The Vegas Flea said...

Job hunting in Las Vegas is the worst, especially when looking for a professional position.

I think it's a combination of lack of education and vanity, of which both are very prevalent in Las Vegas.

It's like a dick sucking contest just to get in the door. Your 45 minute presentation is great example of that.

I've experienced the same kind of thing. I once went for an interview for an IT position and was handed a ten page test. Basically, a college exam. I made it through about 2 questions and went back into the manager's office and asked,

"What's the salary for this position?"

I put the exam on his desk and left.

I've since tried to nip this bullshit in the butt, by forcing someone from the company to answer some questions before the interview process even starts.

I don't want to sound elitist or anything, as I know there are a lot of people out of work right now. But most of these places in Las Vegas wanting you to get on your knees are generally crappy, low paying jobs.

I feel your pain Linda!

grrouchie said...

I had never had an issue getting a job until after the economy crashed hard out here.
Now it's amazing what places want you to do in order to get hired or whatever.

I was looking for a part time work just for some extra income and filling out a ton of those shitty online applications and submitting resume's then I would get a few calls back from places that were demanding I give them things I couldn't.
One said I had to be available Thurs-Sunday - 100% open availability.
I asked if she read my resume and everything else submitted. she said yes, why?
I said "Because you would have noticed where it said I work full time and only want to be in your shitty company a couple days a week around my other job. I never said I'd be willing to fuck myself over to make less money doing bull shit work" and she promptly hung up on me.

Debbie said...

Welcome to my world. This is the new norm for any job search. Tests, submitting your resume, then filling out an application wherein you repeat everything on your resume. Everything is done on-line. You never meet anyone and no one wants to see you, talk to you or deal with you. Oh, and being proactive with say, a follow up phone call is received as being desperate and pathetic with a "don't call us, we'll call you ... NEVER." I've had four interviews. Three with Disney. Each time heard "you're the top candidate, they LOVE you!" Then, the email "...despite your experience and expertise, we have decided to go with another candidate." *SIGH* This is why people go postal and/or give up. It is the most humiliating, depressing, anxiety producing process anyone will ever go through. I wonder all the time WHAT THE HELL ARE THESE PEOPLE LOOKING FOR?!?!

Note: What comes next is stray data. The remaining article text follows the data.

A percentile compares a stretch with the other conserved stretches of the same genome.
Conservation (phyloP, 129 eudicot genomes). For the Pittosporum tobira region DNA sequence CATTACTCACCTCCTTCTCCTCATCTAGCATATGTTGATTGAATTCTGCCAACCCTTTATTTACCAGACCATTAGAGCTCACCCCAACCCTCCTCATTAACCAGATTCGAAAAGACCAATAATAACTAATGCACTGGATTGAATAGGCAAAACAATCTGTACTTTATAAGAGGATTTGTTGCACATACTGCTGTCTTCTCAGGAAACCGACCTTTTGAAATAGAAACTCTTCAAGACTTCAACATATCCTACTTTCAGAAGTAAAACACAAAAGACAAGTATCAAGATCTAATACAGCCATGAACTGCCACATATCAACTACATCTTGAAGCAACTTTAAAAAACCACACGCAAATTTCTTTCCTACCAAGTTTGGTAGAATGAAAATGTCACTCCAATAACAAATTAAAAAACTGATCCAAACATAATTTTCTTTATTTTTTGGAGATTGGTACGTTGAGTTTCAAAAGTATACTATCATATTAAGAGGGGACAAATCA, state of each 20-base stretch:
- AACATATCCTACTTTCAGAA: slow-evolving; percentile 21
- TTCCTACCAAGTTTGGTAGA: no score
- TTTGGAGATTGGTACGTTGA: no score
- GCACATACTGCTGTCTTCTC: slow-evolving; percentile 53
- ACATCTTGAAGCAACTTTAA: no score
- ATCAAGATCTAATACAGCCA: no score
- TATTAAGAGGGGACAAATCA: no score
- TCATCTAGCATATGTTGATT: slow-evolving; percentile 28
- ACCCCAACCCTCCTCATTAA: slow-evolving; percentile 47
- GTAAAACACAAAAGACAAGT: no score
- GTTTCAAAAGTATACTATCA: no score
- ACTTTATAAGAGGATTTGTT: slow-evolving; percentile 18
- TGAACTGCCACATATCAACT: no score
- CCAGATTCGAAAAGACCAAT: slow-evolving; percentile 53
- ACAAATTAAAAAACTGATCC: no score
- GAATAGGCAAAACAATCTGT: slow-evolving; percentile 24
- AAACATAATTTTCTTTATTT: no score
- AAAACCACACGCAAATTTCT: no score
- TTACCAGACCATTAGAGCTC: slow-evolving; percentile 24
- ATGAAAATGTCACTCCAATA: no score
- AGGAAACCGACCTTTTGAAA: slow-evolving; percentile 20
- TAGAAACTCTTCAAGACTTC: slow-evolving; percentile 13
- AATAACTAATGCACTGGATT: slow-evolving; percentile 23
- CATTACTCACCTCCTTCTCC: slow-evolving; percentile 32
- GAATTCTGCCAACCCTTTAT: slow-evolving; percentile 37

And yes. These frickin' employers are missing out on plenty of great people because of their ridiculous protocols. UGH. Like I've said a million and one times, I SHOULD RUN THE WORLD.

OK. I'm done. Thank you Linda. And good luck. I feel ya sister.


Vegas Linda Lou said...

@ Gina: I still think the companies--or, I should say, the people running the companies--in Albany are much more with it. Nonetheless, what a pain in the ass!

@ Lisa: Selfishly, I can't bear the thought of you moving! Especially since I'm sure we won't be going anywhere for a few years, at least.

@ Vegas Flea: Third paragraph--so right on. Sadly. And good for you for saying "Fuck you" to the exam.

@ grrouchie: I swear, even if you're lucky (?) enough to get called for an interview, you have to wonder if they've even read your resume. Nothing like going on an interview for nothing. I hate that.

@ Debbie: I wish you would run the world! It would be such a better place, and with only about a tenth of the population. Love you!

Mimi said...

Same story over here Linda.
I think it's a supply and demand thing, but that's no excuse and unless people tell them to get lost and get real (which admittedly not everyone can) it will get worse. Who wants to work for a company that treats its greatest asset in this way?
Think to "The Grapes of Wrath" to see how it ends if nobody stops it.
Good on you for standing up for yourself!